Falconry is so cool! What an excellent answer @YoBob. I would never have the dedication to engage in the hobby but I love to watch it.

You know where I ran into falconers? At a LARP event a friend dragged me to. He went off to do whatever Middle Earth things were happening and I hung around the people who had actual skills, like the faloners. One man told me he attends a lot of SCA meetings too, so that could be a good place to go see them at work.

mazingerz88's avatar

@redfeather In case you ever have a Kestrel can you name it Redfeatherhuntsmazingerz88?
Also, these guys might be of ( no ) help : )

@YoBob Isabo? That is not from my favorite medieval movie Ladyhawke is it?

redfeather's avatar

It’s totally from Ladyhawke. What’s the line? “Always together eternally apart”? Or something like that?

mazingerz88's avatar

@redfeather “Yes, my lady that was the line it seems. It’s me, Navarre.”

YoBob's avatar

@mazingerz88 – Yes, it was… ;)

crisw's avatar

When I was living in Jamul there was a woman and her son who regularly hunted the property next door with their Harris hawk and their Jack Russell terrier. Technically, I guess they were austringers since they had a hawk and not a falcon :>) That bird was pretty lazy; they would send out the terrier to try and scare up some rabbits and the hawk would perch in an oak tree or maybe glide lazily overhead. Never saw them catch anything.

I do know falconry is very, very tightly regulated in California.

Earthgirl's avatar

Wow! YoBob Why am I not surprised that you know about falconry? You really are a renaissance redneck,lol.
redfeather In the Autobiography of Augie March by Saul Bellow the main character’s girlfriend gets this obsession to become a falconer. The story goes into how they train the bird and how grueling it is. They even move to Mexico to live for a while. She is a very passionate intense character. I wondered when reading it what would inspire someone to want to take up that pursuit. I think as I remember it the girl is inspired by the strength, beauty and power of the bird. What about it appeals to you?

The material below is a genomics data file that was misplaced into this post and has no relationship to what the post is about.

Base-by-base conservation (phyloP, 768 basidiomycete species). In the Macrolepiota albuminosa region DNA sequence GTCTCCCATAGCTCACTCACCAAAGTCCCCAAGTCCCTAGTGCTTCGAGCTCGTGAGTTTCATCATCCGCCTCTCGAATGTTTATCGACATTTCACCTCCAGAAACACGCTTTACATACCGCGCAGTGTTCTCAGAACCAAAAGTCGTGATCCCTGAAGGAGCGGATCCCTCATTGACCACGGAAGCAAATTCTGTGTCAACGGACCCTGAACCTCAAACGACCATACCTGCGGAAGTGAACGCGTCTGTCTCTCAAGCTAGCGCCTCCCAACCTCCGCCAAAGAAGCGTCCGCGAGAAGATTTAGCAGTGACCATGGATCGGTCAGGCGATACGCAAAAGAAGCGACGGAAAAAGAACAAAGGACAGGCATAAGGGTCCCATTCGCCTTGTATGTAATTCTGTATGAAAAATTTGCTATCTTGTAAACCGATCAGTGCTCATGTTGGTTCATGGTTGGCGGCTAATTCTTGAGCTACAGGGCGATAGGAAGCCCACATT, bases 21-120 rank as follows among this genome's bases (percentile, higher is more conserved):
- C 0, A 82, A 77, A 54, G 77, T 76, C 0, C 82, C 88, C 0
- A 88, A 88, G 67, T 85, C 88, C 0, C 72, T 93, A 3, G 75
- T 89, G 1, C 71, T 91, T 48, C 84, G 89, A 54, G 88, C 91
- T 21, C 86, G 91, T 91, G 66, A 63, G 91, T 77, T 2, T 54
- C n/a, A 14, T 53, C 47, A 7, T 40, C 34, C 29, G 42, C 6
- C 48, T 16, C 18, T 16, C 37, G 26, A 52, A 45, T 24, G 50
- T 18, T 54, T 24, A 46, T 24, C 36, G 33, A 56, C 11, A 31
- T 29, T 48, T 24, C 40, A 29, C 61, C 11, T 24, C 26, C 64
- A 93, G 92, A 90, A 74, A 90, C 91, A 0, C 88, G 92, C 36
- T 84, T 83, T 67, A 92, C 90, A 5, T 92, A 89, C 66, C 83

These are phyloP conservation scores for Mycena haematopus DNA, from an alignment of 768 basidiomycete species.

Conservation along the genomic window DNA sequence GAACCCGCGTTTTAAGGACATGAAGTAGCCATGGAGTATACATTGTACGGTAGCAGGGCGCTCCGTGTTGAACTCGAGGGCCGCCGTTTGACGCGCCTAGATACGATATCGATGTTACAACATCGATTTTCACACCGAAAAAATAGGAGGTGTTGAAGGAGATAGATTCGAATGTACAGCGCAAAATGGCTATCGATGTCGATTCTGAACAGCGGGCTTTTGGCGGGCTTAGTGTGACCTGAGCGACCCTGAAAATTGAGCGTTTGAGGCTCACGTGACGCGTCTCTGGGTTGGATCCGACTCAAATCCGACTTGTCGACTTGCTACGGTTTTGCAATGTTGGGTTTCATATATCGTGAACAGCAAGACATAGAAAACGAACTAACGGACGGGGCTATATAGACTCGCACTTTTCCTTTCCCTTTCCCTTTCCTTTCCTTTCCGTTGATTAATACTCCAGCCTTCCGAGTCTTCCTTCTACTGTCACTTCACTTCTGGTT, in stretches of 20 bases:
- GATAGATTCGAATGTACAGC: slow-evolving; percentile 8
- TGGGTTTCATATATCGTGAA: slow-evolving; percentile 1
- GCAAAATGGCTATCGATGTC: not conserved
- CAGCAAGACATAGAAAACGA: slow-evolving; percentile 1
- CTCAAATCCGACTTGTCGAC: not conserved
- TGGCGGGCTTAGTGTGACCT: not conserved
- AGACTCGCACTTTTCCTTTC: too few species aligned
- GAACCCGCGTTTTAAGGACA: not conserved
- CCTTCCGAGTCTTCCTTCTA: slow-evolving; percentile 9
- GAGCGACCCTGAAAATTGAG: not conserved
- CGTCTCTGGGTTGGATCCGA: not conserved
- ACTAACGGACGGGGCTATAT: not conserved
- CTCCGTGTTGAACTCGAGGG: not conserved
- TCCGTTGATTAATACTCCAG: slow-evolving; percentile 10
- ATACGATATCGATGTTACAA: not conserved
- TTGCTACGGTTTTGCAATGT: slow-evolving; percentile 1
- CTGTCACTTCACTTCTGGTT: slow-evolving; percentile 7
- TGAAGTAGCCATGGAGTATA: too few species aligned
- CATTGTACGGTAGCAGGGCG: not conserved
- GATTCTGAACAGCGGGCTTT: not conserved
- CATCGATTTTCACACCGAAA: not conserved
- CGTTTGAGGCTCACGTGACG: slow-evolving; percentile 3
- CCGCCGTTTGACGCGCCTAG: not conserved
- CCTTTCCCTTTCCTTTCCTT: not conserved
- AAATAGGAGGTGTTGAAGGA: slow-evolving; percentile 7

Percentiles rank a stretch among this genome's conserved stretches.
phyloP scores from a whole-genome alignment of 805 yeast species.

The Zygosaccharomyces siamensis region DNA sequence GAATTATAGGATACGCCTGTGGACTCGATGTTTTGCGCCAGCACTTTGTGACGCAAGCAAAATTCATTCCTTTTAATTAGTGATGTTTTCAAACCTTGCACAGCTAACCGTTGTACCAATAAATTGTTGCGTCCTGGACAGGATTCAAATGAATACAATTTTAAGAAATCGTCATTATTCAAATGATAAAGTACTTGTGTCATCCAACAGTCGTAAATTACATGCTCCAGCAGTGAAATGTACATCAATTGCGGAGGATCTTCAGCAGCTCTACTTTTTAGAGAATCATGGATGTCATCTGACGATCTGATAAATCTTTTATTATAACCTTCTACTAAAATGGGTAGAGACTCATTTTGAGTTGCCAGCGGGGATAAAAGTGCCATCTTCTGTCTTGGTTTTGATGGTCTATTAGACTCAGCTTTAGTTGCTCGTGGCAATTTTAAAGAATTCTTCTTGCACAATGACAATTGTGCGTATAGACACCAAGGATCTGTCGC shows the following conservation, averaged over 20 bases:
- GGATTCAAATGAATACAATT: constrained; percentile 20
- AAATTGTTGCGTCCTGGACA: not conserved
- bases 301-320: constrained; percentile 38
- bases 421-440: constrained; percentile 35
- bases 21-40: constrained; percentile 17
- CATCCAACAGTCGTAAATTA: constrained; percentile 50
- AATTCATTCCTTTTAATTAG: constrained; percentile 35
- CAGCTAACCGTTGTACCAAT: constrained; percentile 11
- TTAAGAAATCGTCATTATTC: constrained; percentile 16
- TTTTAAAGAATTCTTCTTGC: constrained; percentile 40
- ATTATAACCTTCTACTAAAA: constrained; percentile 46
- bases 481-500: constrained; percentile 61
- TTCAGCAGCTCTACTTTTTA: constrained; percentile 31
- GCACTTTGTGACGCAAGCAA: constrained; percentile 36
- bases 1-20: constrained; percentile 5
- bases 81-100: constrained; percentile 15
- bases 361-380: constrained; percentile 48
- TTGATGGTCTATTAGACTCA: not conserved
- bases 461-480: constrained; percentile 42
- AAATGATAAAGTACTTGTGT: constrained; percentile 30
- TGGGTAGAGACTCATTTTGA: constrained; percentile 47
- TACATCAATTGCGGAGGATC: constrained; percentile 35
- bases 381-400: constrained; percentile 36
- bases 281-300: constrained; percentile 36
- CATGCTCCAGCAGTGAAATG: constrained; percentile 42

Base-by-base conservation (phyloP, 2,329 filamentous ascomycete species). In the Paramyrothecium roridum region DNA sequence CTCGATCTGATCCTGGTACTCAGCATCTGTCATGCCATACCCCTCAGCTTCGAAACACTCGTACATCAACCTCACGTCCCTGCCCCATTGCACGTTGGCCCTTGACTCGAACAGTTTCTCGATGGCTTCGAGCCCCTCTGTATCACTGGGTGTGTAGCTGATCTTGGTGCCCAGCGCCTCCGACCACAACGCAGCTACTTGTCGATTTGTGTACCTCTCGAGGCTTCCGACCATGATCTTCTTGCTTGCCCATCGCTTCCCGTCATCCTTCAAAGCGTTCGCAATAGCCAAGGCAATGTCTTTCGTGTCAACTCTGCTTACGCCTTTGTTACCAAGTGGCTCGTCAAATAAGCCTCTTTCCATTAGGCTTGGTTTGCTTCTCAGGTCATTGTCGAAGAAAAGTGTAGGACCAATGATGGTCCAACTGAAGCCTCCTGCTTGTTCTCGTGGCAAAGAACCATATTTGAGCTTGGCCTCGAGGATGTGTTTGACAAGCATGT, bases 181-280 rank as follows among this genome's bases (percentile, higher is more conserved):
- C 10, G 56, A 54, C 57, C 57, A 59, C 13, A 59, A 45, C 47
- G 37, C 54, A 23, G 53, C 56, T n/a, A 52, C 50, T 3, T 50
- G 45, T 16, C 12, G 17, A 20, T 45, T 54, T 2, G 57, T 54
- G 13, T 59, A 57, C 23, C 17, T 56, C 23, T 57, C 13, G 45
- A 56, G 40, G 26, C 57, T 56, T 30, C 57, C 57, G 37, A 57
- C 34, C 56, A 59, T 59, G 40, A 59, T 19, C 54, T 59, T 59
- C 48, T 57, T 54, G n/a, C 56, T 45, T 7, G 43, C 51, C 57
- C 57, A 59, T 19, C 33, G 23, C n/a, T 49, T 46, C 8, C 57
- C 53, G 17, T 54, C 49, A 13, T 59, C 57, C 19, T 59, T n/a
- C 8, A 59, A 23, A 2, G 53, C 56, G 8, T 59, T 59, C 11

YoBob's avatar

@Earthgirl – Regarding “training” birds, it has been my experience that training does not really convey the nature of the relationship. The birds are already well equipped to instinctively do what is required and you don’t have to teach them things that nature has already built in. It’s really more a matter of convincing the bird that you are a worthwhile hunting partner. (i.e. any time you go out there will be prey available if they stick with you)

Earthgirl's avatar

YoBob Yes, I guess you are right about the “training”, it’s more like the falconer being trained than the bird! From what I read one of the most important things is never to take the bird out unless he is hungry and ready to hunt. The falconer needs to know and understand the signs. If he/she doesn’t they will not be successful.

YoBob's avatar

@Earthgirl – Never taking the bird out unless he is hungry and ready to hunt is absolutely correct. Unless the bird is ready to hunt they have no motivation to do anything other than soar or perch until they get hungry, which is a recipe for loosing your bird. This is why monitoring and controlling weight is absolutely critical and why Kestrels, being a smaller bird, are more difficult to manage than larger birds.

YoBob's avatar

@Earthgirl – I guess I never really answered your question about why Falconry appeals to me.

There are several reasons I became attracted to Falconry. Firstly, I have a general interest in arcane arts, and falconry falls squarely in that category. Secondly, I have a general fascination with working animals, in particular the relationship between the working animal and the human counterpart (as I have said before, anyone who believes animals are just dumb brutes has never really known one of them). Lastly, and the most difficult to explain is much more spiritual in nature and is tied in with being raised in a hunting family and steward of a small chunk of land in North Texas. There is a side to active participation in the predator/prey relationship that connects one to “life the universe and everything” that is quite difficult to explain.